While I’m still available for walks (Covid-19 regulations permitting) as private bookings and I have gift vouchers on offer (if you’d like to have a walk to look forward to in 2021), I’m also trying to research more buildings for future walks and talks on the architecture of Nottingham. But I get so easily distracted…
I was thinking about a photo that I’d seen online, but could not remember where I’d seen it. (The constant stream of content on social media makes it tricky to pin down sources.) But, a few tweets fired at some contacts proved that I hadn’t imagined it, here was the picture:
A photo of the construction of the railway from Nottingham Victoria Station, the construction of which had caused the demolition of Watson Fothergill’s original office on Clinton Street. The photo shows Fothergill’s 1896 Furley & Co building, which now house Lloyds Bank on the corner of Lower Parliament Street and Clinton Street West (it features on The Watson Fothergill Walk).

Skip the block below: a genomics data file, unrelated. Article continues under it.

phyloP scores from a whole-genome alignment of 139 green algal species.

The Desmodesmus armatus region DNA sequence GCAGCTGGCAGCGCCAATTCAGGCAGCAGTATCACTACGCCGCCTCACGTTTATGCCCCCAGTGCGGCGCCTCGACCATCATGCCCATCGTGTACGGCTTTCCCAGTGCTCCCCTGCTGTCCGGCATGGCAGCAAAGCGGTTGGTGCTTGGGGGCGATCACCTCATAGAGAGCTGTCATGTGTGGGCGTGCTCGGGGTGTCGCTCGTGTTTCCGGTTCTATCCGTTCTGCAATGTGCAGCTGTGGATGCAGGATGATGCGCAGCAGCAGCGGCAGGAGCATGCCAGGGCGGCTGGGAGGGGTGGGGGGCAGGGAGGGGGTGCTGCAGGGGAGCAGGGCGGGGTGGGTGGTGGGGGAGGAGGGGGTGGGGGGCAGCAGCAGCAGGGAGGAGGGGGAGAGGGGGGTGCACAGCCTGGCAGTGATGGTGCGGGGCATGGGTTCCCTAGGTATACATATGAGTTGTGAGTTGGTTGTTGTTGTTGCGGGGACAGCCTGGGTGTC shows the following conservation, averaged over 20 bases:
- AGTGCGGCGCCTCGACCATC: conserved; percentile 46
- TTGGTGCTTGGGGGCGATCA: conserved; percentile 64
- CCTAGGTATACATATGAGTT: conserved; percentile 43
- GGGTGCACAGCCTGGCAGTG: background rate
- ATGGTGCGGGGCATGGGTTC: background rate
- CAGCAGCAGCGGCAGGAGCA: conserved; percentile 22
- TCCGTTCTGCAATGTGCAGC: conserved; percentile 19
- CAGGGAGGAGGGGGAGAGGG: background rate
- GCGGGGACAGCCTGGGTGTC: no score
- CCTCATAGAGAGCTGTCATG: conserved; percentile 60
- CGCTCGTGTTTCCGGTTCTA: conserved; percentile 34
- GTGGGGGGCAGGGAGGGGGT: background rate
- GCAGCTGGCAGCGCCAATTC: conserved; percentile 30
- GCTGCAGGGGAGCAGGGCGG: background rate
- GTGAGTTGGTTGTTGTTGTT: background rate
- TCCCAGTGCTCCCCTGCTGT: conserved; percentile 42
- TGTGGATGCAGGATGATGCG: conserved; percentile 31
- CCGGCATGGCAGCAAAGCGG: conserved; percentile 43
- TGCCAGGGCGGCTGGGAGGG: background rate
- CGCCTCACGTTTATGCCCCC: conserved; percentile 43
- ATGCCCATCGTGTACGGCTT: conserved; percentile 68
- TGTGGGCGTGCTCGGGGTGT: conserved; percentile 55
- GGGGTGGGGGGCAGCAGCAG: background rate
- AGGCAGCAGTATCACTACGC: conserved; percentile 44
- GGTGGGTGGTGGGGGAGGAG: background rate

A flurry of further tweets uncovered a higher quality version of the railway construction photo:
And another photo of railway work next to a Fothergill building turned up. This time the Nottingham and Notts Bank on Thurland Street, which is visible on the left hand side of this picture:
Nigel King, who is a photographer himself, then ran the Clinton Street photo through a colouriser on the My Heritage website and this brought out some remarkable details!
So you can see how a bit of research can turn up some great views of Nottingham’s past, but also how it’s very easy to get thrown off course! It’s also very difficult to credit photos correctly, the original books are full of such treasures.
If anyone knows any more about the whereabouts of the original photos from the Nottingham Historical Film Unit, please get in touch!